By Matthew D. Gailey | Gailey Law Group
Northsiders, like all Americans, often believe in having the American Dream. One of the main aspects of the American Dream is to own your own home. Legally, there are many steps to purchasing and owning a home. This month’s article will focus on defining some of the main concepts of acquiring a home of your own.
Firstly, a term that is used when discussing property is “deed.” A deed in Pennsylvania is a document in writing that is used to transfer ownership of property from one party (the grantor) to another party (the grantee). The deed must describe the property and disclose the current owner and the new owner.
There are different types of deeds as well. A general warranty deed covers the property’s entire history and asserts that there are no defects with any past transfers. A quit claim deed, most often used with family members, transfers interest in property. A special warranty deed only warrants against anything that occurred during the current owner’s ownership, and nothing before. Essentially, a “deed” is the document that details who owns the property.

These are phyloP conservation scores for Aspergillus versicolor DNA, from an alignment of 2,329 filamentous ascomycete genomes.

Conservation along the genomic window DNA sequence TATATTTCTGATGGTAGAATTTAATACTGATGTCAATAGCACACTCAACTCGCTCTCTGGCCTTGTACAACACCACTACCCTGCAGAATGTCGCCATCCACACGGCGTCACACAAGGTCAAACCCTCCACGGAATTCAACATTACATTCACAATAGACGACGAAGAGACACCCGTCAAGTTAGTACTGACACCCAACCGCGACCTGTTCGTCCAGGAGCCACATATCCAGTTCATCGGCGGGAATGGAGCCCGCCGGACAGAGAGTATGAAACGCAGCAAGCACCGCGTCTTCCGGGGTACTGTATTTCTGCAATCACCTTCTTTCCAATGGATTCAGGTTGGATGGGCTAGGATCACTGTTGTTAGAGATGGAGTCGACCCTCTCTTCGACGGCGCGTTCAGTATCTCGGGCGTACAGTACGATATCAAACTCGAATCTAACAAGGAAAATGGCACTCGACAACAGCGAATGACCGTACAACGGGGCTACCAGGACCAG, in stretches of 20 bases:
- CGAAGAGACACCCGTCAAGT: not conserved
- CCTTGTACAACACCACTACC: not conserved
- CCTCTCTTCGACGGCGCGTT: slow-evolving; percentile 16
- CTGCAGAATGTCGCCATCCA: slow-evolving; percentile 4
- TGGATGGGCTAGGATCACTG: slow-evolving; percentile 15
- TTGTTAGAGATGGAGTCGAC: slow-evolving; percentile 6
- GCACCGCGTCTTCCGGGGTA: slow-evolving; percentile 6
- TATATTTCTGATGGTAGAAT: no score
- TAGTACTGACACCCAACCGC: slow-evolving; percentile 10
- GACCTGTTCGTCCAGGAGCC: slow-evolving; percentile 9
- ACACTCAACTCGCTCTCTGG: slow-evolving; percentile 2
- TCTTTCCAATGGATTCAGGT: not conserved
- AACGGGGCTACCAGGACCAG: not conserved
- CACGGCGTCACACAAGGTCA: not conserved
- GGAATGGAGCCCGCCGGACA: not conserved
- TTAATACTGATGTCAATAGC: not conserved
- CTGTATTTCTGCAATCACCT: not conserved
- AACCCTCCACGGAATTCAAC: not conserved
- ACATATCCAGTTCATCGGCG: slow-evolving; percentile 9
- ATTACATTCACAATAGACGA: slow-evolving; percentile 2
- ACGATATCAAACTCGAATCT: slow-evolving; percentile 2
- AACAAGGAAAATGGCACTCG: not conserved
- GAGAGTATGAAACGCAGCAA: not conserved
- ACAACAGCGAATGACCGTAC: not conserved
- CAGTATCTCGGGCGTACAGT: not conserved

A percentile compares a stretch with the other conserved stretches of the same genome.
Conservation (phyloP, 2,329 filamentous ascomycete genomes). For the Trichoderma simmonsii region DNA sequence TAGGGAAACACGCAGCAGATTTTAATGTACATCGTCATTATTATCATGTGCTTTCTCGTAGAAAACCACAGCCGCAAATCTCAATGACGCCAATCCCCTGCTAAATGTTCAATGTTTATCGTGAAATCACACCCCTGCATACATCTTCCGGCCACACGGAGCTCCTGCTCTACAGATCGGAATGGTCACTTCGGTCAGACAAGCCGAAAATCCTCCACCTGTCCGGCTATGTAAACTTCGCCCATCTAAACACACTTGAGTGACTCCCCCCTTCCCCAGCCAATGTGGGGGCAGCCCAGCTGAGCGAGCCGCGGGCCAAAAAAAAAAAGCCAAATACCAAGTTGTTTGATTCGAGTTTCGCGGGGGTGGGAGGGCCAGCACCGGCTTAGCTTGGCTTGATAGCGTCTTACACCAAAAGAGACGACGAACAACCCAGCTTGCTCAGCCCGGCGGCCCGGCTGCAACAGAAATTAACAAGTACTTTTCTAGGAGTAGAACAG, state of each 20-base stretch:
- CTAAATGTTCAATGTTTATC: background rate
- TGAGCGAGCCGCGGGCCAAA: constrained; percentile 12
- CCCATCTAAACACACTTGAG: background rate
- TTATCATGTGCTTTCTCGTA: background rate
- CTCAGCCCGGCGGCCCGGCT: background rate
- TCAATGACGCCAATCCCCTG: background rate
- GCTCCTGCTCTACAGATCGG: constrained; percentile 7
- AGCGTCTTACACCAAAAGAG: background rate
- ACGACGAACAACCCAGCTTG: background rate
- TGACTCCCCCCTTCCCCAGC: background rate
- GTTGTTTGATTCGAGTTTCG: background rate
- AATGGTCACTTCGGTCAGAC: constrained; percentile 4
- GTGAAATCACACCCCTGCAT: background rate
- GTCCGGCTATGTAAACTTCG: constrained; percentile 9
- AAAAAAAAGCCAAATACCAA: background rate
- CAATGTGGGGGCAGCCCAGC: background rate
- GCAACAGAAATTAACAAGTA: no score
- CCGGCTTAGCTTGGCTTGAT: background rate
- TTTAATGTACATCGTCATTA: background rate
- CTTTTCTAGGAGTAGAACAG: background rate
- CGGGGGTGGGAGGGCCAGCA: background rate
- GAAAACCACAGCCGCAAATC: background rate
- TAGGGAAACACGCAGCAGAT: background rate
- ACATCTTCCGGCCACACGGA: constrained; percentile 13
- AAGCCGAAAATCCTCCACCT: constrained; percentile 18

Secondly, a term that is used when discussing property is “title.” Title refers to how a property is owned; namely what rights are held by the owners in respect to the property. In Pennsylvania, for a transaction to be valid, good title must be passed, meaning that the owners must possess an aggregate of legally transferrable ownership rights. For this reason, title searches are conducted prior to every sale of the property to ensure that a seller has good title.
Finally, there are numerous ways that a property can be owned. For instance, a person can hold property in fee simple, a life estate, or have a concurrent ownership with another like tenants in common or a tenancy by the entirety (usually between spouses). It is important if a person is acquiring property to know exactly what type of arrangement they are entering.